"In my opinion, peak spiritual experiences happen when we are able to connect to something greater than ourselves, bigger than our own limited existences, beyond time and space. What the Jewish people desperately need at this moment is a greater sense of Klal Yisrael--Jewish peoplehood. At the  Reform biennial, I did not have a religious experience, but a community experience: My soul made aliyah to the greater Jewish community, to Am Yisrael. A portal opened and I saw us as one, connected and bound together by common history and purpose. I'm still the same person I have always been. I still appreciate and follow the ritual I was raised with, still feel profoundly connected to the way I have always practiced my own Judaism. My statement was one of inclusivity ... Put another way, at the Reform biennial I had a true 'Shlomo moment.' I was blessed to experience the longing for Klal Yisrael in a way I could intellectually grasp but frankly had never felt before."--Neshama Carlebach, January 3, 2014. (2)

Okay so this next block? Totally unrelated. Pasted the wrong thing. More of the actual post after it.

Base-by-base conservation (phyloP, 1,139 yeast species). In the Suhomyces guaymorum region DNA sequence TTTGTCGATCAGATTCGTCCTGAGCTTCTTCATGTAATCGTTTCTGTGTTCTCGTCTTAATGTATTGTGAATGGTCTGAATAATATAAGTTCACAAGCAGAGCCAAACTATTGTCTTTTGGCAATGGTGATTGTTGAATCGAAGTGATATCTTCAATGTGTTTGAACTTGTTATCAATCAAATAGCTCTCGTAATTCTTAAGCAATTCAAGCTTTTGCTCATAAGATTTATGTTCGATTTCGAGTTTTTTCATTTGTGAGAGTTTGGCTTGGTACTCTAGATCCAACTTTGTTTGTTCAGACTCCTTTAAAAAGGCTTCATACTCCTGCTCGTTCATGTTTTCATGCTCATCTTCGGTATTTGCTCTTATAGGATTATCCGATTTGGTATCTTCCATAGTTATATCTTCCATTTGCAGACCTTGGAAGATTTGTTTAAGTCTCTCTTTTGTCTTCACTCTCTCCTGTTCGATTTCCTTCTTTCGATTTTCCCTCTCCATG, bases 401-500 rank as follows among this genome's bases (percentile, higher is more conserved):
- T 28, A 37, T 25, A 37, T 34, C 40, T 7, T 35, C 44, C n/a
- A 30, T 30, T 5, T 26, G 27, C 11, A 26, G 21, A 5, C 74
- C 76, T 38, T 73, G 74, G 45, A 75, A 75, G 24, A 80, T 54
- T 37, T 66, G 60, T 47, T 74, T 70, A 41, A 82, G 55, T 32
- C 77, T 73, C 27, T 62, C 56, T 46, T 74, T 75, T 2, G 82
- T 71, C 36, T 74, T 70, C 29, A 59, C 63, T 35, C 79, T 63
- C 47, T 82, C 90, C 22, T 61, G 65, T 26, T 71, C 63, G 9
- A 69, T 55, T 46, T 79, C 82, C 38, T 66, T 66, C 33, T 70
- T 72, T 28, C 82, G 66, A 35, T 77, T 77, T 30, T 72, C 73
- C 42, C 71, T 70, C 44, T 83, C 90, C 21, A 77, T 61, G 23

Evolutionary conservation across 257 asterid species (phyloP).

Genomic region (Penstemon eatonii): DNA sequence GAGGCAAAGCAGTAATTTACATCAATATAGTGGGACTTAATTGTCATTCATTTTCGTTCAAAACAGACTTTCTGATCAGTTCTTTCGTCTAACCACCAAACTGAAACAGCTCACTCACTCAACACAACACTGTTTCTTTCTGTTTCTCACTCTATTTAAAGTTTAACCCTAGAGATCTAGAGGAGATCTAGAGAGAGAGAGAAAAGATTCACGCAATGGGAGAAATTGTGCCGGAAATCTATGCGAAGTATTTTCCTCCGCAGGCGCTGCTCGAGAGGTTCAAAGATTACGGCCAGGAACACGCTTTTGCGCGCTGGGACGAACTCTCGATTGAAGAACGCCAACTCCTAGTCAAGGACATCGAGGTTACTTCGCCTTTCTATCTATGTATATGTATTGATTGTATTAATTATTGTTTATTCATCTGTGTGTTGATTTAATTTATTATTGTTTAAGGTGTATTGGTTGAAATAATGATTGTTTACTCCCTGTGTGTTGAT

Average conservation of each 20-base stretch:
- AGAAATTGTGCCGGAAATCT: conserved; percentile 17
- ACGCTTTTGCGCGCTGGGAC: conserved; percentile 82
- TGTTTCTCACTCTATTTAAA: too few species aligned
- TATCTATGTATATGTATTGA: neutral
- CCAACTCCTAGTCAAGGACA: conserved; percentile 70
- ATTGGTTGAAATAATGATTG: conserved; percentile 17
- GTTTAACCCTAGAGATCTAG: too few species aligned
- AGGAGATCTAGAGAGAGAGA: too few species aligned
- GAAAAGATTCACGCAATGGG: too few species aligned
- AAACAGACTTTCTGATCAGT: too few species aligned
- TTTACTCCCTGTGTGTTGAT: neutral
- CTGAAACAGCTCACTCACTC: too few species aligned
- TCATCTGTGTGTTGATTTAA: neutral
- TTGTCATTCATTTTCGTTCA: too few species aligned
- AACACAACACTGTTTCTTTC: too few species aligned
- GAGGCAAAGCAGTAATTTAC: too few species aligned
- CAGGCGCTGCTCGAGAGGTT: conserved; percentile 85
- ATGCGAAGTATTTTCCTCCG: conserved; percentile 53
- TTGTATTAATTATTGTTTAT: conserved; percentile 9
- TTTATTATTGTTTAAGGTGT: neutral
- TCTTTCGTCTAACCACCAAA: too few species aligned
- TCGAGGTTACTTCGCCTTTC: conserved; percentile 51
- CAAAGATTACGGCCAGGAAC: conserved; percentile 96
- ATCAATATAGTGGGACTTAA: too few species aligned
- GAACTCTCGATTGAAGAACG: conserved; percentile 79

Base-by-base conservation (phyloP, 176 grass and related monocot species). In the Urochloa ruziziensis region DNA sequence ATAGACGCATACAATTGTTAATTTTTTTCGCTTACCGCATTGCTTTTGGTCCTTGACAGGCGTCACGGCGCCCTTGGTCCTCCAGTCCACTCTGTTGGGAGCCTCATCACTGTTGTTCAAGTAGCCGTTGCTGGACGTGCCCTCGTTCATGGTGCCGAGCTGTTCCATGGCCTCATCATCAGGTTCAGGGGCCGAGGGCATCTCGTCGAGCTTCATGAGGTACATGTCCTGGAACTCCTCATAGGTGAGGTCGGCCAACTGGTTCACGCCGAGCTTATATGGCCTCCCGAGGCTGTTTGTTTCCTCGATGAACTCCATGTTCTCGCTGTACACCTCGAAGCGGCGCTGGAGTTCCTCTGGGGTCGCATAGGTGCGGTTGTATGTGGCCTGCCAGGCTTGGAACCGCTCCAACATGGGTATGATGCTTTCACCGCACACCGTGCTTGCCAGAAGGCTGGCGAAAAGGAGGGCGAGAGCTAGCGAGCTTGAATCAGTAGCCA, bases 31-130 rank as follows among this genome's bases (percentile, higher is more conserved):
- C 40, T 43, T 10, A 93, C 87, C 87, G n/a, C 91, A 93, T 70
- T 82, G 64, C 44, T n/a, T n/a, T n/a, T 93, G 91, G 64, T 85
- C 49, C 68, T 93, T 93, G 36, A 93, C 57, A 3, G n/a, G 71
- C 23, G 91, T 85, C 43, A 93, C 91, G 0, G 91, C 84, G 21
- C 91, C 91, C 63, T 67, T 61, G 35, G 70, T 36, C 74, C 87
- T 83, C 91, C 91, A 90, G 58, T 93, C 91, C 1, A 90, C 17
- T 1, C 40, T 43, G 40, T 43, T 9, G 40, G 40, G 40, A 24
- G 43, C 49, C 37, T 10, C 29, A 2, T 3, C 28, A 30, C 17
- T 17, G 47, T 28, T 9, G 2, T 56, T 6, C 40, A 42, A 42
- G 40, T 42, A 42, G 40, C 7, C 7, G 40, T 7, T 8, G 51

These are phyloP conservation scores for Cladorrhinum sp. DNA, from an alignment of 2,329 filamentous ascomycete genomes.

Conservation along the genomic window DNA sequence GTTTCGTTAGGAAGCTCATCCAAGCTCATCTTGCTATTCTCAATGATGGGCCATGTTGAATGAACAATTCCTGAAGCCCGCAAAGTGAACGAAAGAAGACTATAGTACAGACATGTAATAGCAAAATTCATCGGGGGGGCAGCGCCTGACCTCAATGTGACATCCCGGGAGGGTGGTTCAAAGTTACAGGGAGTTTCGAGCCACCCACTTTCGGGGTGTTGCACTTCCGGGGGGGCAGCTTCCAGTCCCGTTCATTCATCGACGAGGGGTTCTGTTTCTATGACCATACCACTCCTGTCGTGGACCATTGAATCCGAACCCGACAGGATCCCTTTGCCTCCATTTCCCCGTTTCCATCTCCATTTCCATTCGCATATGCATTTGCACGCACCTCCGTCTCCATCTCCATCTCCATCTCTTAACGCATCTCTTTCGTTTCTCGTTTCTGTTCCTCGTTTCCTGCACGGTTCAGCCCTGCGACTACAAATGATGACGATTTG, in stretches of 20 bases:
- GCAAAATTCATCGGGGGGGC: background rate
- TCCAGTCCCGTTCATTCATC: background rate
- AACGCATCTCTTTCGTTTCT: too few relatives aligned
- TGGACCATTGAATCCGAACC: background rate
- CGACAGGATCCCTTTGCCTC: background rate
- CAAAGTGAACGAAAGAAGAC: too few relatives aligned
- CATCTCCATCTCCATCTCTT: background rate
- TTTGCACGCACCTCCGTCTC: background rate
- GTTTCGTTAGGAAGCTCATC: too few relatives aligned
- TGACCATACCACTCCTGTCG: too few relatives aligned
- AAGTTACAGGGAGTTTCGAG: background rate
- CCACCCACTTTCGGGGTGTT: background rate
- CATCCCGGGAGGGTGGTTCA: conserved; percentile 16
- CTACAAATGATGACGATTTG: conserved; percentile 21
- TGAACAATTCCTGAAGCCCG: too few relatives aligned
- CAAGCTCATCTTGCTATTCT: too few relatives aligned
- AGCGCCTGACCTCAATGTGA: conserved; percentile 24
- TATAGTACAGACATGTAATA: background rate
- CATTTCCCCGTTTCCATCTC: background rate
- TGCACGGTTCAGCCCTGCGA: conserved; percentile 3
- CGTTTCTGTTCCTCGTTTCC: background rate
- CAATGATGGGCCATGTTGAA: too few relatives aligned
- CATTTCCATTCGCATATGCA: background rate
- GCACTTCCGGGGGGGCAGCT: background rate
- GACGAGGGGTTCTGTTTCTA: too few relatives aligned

Neshama Carlebach's declaration of "aliyah" (spiritual "ascent") to Reform Judaism, coinciding with the Union for Reform Judaism's December 2013 biennial conference, generated a wide range of response across the Jewish spectrum. As the daughter of one of the twentieth century's most prominent Jewish musical artists, her announcement represented betrayal to some who had seen Shlomo Carlebach as an emblem of their orthodoxy. It also held a level of irony to liberal Jews of earlier generations who had looked to him as an antidote to their own wayward Jewish upbringings, and vindication to current Reform Jews seeking to emphasize a contemporary message of inclusivity with a capacity for deep spirituality. And yet Neshama Carlebach, whose own musical career held a complex, multilayered relationship with her father's legacy, described her spiritual journey as a natural extension of her father's ministry. While her family life was "filled with beautiful ritual," she noted, "we also danced along the fine line of progressive Judaism." (3) In a characteristic conflation of professional and confessional rhetoric, Neshama Carlebach's statement highlights a somewhat less explored aspect of her father's life that tends to run counter to the existing literature: a deeply enmeshed compatibility with liberal Jewish philosophy and practice.